ESSA Accountability and Chronic Absenteeism
With the complete rollout of the Every Student Succeeds Act (ESSA) this school year, states have been presented with the task of submitting accountability plans to the U.S Department of Education that must include four academic indicators and a fifth that measures school quality or student success.
According to a report from Future Ed at Georgetown University, “36 states and the District of Columbia are using some form of chronic absenteeism in their accountability formulas.”
As a school social worker, this was great news for me seeing that I spent a large amount of my time addressing the issues that keep students from coming to school. It just always seemed like common sense to me that school attendance had to be a top priority before focusing on student achievement and success. After all, nothing happens until they show up.
Even the most qualified teachers, engaging instructional practices, and welcoming school climate cannot benefit the student who is not consistently in school. The challenge has been that there was little accountability connected to school attendance so it was often overlooked as unimportant. Since we have been held accountable for academics and test scores, this is where most of the emphasis has gone.
But for those who don’t consider school attendance to be vitally important, consider these research facts from Attendance Works:
- Pre-kindergarten students who are chronically absent are less likely to read proficiently by the end of third grade
- By sixth grade chronic absenteeism is one of three early warning indicators that influence whether a student will graduate from high school
- By ninth grade, attendance is a better predictor of graduation than eighth grade test scores
Making school attendance an option as an ESSA accountability measure is definitely a step in the right direction. However, now we must go a little deeper to ensure we are providing students with the adequate support they need to make it across the finish line.
Overcoming Barriers to Getting To School
This may surprise many, but chronic absenteeism is not the real issue we are facing. Attendance is only a symptom of a deeper issue. And until you take the time to discover what these “root issues” are that your students are dealing with, you will continue to have attendance issues. Absences simply let you know that a problem exists, but they don’t tell you why. It is incumbent that we not only identify the students who are missing school, we must also identify the barriers that are keeping them from getting to school.
From the inception of their school journey in pre-K to crossing the stage graduation night, your students will undoubtedly encounter a host of barriers and challenges that if not addressed could often prevent them from achieving in school. Some of those barriers include poverty, homelessness, abuse, bullying, lack of motivation, low reading levels, or a bad relationship with a teacher.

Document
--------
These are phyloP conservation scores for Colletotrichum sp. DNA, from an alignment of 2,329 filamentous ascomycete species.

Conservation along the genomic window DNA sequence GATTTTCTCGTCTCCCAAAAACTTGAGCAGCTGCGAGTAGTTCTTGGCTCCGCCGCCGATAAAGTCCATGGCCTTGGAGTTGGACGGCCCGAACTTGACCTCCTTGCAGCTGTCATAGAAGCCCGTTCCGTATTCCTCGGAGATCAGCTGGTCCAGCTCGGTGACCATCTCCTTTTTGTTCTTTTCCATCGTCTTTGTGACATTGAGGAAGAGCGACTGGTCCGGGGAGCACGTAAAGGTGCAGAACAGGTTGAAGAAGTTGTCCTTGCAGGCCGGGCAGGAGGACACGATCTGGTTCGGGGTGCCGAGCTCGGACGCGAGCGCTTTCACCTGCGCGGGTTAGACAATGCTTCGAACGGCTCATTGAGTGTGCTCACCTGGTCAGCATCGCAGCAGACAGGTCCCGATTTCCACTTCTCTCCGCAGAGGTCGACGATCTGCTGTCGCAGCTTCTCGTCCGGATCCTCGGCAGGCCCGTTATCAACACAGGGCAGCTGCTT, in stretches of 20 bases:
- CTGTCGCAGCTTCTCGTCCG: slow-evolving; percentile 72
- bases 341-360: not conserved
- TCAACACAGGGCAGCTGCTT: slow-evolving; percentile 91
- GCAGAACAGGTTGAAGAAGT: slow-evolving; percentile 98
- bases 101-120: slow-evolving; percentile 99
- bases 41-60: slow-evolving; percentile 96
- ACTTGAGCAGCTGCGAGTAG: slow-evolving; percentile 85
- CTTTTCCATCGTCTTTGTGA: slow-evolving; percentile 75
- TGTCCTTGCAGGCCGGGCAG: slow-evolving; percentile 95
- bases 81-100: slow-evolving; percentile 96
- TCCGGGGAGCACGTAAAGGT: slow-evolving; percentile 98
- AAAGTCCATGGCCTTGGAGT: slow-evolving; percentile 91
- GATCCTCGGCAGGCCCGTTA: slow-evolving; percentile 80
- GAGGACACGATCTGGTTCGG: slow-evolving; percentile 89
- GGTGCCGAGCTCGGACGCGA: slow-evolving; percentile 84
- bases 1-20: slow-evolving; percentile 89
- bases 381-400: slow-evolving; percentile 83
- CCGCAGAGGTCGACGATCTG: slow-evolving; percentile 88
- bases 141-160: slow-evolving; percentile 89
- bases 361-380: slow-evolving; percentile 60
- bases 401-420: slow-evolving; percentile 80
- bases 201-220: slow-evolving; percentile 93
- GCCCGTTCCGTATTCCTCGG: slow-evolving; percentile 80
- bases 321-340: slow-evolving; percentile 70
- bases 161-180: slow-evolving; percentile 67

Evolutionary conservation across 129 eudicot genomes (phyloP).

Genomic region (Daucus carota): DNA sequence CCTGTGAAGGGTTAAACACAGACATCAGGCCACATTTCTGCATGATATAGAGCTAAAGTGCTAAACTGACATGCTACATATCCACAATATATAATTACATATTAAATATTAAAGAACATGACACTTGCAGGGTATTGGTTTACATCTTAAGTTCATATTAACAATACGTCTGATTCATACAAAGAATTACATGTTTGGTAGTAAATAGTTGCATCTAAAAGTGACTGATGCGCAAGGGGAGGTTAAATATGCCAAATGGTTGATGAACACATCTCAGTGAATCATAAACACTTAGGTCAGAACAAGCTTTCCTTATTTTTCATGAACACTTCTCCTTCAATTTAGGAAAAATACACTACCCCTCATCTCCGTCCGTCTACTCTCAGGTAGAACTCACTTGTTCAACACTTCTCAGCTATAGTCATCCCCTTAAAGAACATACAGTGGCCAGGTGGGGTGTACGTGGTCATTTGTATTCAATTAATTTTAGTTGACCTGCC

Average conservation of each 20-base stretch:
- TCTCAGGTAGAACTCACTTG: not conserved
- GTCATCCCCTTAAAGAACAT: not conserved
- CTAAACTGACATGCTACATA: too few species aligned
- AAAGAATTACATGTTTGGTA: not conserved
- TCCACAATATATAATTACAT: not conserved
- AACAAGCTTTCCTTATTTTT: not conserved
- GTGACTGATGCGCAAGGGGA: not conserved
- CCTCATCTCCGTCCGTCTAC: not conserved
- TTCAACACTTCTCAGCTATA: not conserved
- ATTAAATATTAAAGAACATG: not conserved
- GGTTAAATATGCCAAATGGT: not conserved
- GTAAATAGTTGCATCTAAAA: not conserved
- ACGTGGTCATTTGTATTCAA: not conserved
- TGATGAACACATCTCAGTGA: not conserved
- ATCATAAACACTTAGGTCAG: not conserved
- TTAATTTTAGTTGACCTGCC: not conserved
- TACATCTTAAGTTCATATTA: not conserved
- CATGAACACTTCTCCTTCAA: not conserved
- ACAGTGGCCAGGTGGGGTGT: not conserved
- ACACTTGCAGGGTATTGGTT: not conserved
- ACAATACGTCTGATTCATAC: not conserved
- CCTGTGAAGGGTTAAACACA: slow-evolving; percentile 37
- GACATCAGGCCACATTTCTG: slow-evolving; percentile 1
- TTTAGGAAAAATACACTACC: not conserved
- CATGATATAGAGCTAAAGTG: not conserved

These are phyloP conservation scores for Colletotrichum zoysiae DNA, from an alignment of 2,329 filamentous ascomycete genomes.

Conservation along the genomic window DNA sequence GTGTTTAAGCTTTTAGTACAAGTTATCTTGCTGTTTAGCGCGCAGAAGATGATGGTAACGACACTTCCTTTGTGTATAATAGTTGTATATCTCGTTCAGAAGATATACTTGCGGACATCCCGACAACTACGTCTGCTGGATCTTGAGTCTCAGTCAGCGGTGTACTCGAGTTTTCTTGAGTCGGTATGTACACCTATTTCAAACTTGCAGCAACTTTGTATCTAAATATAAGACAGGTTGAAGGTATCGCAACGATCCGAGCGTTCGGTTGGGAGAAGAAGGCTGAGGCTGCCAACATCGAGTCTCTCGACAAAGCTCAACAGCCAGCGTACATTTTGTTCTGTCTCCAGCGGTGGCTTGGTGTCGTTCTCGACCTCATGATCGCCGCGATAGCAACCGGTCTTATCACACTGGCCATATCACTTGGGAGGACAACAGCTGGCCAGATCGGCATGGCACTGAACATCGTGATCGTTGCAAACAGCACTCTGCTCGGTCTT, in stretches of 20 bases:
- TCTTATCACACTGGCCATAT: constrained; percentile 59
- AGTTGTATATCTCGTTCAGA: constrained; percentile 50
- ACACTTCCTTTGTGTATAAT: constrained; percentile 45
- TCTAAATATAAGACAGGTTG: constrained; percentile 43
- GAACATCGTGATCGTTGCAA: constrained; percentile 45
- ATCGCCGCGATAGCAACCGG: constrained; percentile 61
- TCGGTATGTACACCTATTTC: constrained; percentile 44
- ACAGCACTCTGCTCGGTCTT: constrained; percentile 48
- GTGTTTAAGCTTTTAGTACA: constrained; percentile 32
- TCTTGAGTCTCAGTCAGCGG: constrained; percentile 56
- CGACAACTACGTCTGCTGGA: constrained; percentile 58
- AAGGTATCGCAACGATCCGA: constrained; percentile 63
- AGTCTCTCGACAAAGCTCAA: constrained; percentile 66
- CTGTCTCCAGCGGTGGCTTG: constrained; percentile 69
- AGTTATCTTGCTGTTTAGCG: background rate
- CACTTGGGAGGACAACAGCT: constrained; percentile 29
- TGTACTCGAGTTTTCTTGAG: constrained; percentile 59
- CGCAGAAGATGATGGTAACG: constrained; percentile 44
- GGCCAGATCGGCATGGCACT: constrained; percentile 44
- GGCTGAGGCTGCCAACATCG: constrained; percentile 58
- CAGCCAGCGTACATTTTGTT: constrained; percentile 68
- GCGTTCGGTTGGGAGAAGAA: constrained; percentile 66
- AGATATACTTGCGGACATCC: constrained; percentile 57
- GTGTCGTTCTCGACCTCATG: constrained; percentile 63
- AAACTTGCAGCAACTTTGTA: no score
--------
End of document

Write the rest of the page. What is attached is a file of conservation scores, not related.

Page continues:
The challenge for many school districts is that they have absolutely no clue that their students are experiencing these challenges. In case you didn’t know, students aren’t always eager to volunteer information about the problems they may be experiencing. Sometimes the only clue you will get is that a student has missed 15 days of school and it’s not even the end of the first quarter. That is when we must put our investigator hat on and start searching for clues.
The painful reality is that millions of students drop out of school each year because no one knew that they were silently suffering every day.
If we expect to get students across the finish line to graduation, we must find ways to:
Quickly identify student barriers encountered in K -12
Provide timely supports and interventions that help address and remove these barriers
Build meaningful and trusting relationship with students
Getting to the Root of the Matter
Before doctors prescribe medication, they must first try to accurately diagnose the problem. We must take the same approach where helping our students is concerned.
If I encounter three students who all have excessive absences, do I address them all the same? Of course not! It would depend upon the root cause. For example, one student may be homeless, another may be getting bullied at school, and the third may just enjoy skipping with friends. Without discovering the root causes to these students’ reasons for missing school, I may take actions that could prove more harmful than helpful. The student missing school due to being bullied needs something totally different than the one who is missing school simply because he or she enjoys skipping with friends.
The point is, a student could be experiencing any number of barriers that cause them to miss school. Not only must we give attention to providing an academic educational experience to our students, we must also identify, address, and ultimately remove the barriers that interfere with them getting that education and making it across the finish line. School attendance has been and always will be one of the best indicators that something is not right with our students. Now that it is officially on the radar, we most transition our conversation from simply identifying who is missing school to understanding why they are missing school and deciding what to do about it.
Once we do this, we will be in the best position to provide our students the support they need to overcome any barrier and make it across the finish line.
Read our series on Chronic Absenteeism, including an interview with Hedy Chang of Attendance Works: